Communication is the foundation of your relationship. Without it, you can't really have much of a relationship--just imagine how futile it is to build a house on quicksand rather than concrete. And with healthy, reciprocal communication, your marriage or relationship will continue to evolve in a positive direction.
Therefore, it behooves all of us to understand the fundamentals of communication so that we can apply them to our cherished relationships. It's easy to lose sight of these fundamentals and wonder why your relationship is in trouble. Communication basics:
All conversations involve a speaker
(the person sending messages) and a listener
(the person receiving messages). You'll need different skills for each role. An effective speaker without an effective listener is like a billboard in a desert. Communication breaks down when you (or your partner) fail to use the different skills needed in the respective roles of speaker and
Let's look at the fundamentals of each role. The ABC's of an effective Speaker: A: Acknowledgement
. Start with your needs.
As the speaker, your goal is to acknowledge your needs and share them with your partner, not to shine a spotlight on your partner. For instance, if you're frustrated with your partner's failure to help out around the house, you might say, "I've been doing most of the cleaning and it feels unfair to me. I need us to be a team and work together around the house," instead of
, "You never help me. What do you do all day?" B: Body Language.
Be aware of how you send your messages.
All communication includes a what
(the content of your message) and a how
(how you deliver the content). Body language is the how--the message's gift wrapping. Very often, this is the message your partner will remember most. The tone and volume of your voice, facial expression, eye contact, and posture will enhance or block your message. Like an email message that ends up snagged by a spam filter, if your body language exudes disinterest, judgement or hostility, your partner is likely to disregard your message. C: Clarity.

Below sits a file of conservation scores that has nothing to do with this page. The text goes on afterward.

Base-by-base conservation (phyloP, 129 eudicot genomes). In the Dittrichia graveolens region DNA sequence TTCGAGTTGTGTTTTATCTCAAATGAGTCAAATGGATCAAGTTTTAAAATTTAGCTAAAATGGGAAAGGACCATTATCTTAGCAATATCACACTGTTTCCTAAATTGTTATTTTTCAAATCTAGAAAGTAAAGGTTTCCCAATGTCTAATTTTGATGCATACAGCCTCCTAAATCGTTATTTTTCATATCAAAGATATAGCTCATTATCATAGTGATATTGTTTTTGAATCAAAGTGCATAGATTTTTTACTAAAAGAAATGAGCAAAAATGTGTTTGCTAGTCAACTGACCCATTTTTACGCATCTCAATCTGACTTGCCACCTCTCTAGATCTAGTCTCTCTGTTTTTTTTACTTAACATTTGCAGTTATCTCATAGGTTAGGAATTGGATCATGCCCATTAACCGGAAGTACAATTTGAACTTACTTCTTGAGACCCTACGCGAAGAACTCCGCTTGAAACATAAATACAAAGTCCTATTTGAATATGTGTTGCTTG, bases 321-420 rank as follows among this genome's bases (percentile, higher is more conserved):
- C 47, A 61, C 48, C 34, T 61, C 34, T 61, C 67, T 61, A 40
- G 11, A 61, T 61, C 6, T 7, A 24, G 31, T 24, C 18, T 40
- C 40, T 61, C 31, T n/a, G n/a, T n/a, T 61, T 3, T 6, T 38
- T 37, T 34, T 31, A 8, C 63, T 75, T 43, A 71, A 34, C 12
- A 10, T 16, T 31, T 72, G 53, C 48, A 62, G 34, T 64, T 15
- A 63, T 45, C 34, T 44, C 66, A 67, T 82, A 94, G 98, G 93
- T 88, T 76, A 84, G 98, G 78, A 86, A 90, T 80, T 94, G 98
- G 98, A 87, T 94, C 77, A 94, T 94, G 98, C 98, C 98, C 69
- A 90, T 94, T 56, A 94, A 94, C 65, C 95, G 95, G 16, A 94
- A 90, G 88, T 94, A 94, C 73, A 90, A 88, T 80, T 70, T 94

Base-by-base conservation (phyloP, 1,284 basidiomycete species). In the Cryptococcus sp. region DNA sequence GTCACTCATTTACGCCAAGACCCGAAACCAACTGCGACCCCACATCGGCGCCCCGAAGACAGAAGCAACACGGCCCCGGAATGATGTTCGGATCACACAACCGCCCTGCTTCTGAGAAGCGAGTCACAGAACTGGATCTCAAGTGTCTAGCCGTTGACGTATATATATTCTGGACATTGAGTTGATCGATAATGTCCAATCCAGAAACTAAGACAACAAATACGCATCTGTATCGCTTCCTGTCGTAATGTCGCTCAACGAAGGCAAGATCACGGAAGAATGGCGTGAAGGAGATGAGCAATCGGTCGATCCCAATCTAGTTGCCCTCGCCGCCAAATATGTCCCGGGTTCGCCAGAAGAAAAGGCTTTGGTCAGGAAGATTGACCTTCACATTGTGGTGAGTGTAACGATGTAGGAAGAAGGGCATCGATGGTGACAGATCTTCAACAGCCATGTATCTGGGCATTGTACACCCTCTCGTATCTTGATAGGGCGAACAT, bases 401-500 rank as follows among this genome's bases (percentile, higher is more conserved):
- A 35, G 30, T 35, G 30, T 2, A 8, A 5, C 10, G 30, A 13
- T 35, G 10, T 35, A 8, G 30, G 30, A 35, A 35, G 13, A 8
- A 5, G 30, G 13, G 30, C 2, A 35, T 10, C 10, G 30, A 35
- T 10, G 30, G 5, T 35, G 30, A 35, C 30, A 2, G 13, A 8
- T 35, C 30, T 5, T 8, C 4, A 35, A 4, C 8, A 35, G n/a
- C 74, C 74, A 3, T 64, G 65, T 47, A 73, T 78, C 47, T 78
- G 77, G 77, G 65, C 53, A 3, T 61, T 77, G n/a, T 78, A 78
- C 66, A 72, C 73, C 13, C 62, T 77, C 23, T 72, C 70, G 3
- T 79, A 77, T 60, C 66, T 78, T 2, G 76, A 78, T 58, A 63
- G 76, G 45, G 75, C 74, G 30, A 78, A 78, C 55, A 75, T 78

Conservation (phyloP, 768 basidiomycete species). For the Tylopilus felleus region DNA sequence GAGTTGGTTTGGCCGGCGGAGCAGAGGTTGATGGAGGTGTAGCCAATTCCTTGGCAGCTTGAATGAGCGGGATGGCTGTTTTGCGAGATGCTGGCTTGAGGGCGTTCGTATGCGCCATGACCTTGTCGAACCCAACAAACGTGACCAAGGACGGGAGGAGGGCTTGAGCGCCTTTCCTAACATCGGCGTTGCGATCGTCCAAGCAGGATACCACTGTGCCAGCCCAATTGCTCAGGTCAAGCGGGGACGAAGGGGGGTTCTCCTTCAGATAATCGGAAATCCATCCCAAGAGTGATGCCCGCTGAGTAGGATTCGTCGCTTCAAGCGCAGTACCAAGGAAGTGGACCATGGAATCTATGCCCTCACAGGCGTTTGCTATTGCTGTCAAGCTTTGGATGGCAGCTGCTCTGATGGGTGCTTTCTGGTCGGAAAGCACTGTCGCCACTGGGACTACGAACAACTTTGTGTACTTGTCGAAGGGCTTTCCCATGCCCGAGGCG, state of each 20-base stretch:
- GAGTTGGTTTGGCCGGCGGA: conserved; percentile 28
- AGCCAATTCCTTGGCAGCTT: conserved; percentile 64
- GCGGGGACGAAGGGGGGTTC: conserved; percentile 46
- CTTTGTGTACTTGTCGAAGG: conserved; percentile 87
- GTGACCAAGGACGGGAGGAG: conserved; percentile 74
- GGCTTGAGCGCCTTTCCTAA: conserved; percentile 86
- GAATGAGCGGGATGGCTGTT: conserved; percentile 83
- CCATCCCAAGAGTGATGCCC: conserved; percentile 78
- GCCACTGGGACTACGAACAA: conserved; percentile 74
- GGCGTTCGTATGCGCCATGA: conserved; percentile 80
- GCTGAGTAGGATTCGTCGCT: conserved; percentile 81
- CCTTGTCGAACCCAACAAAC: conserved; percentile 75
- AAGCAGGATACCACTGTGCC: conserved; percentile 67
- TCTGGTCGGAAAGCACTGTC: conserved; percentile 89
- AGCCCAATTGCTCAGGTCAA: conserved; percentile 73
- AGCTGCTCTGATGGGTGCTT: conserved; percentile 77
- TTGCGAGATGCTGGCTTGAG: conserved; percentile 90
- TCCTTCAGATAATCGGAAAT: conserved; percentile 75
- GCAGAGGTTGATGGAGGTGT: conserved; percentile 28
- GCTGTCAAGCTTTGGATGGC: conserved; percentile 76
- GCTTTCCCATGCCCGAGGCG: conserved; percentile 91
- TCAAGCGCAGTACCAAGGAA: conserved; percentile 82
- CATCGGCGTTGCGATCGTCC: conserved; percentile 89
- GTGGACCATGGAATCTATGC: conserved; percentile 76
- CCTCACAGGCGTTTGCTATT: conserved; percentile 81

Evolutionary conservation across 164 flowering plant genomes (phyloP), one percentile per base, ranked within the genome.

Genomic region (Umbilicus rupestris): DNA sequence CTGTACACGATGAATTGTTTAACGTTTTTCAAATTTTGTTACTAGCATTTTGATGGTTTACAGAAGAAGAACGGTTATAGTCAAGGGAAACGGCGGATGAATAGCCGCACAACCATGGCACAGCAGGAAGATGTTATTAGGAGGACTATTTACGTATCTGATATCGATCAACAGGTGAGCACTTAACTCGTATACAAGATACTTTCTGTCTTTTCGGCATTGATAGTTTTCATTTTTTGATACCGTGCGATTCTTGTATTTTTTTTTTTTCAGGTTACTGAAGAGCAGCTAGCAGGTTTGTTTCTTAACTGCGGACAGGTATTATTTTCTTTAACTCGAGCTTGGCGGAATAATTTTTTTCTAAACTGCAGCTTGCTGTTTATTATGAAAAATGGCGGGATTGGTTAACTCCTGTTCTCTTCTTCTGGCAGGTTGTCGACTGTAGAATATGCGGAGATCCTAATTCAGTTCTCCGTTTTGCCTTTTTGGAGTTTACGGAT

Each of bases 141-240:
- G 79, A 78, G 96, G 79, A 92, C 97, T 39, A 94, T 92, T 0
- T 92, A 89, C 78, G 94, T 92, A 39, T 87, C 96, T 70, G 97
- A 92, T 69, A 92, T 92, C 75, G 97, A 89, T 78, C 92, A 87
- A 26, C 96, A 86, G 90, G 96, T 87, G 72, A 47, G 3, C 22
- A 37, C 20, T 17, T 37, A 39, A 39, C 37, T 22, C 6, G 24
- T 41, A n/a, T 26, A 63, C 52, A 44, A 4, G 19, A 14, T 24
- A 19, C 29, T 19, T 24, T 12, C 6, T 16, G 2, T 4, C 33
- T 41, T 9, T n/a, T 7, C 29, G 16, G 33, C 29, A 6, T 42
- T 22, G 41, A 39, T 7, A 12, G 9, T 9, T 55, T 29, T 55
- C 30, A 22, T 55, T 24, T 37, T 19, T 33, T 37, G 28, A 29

Keep your message simple and consistent.
Your message needs to be clear and easy to understand, or else your partner will be confused and unsure of your needs. Clarity begins with knowing what you want to say before you say it. Jumping from topic to topic and/or sending mixed messages violates the clarity rule. Make every effort to stay "on task" while you're discussing something with your partner. How many of us would be able to internalize a message if we're unsure of what the message really is, or if we feel overwhelmed by pop-up tangents? The ABC's of an effective Listener: A: Attentiveness.
Be attentive and focus your energy on your partner's message.
As the listener, your job is to show that you are interested in what your partner is saying. This occurs through commonsense courtesy (not answering the phone or checking email while your partner is speaking) and through the unspoken messages you send with body language (eye contact, nodding when appropriate, sitting up straight, not fidgeting). B: Bite your Tongue.
Your job as the listener is to understand your partner's point of view.
There's a saying in twelve-step treatment programs that goes something like: Take the cotton out of your ears and put it in your mouth.
As the listener, don't interrupt or talk over your partner (even when you don't agree with what s/he is saying). Don't plan your retort the entire time your partner is speaking. Work on being receptive and open to your partner's message rather than contemplating counter-arguments. C: Curiosity and Clarification.
Simple questions communicate genuine interest while helping you gain clarity.
When appropriate (when your partner isn't in the middle of a statement), show genuine curiosity by asking questions--questions that will help you clarify what your partner needs. You don't have to be Dr. Phil to do this well. The most powerful questions are simple: Are you OK? What can I do? How can I help?
When you show curiosity and seek clarification, your partner will feel that you're engaged and interested.
This simple ABC model of communication can go a long way in helping you become a more effective communicator. To build a stronger relationship, share these ideas with your partner. Practice taking turns as the speaker and listener. Before you know it, your communication ABC's will become a habit and your relationship or marriage will reap the benefits.
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Richard Nicastro, Ph.D. is a psychologist and relationship coach who is passionate about helping couples protect the sanctuary of their relationship. Rich and his wife Lucia founded LifeTalk Coaching, an internet-based coaching business that helps couples strengthen their relationships.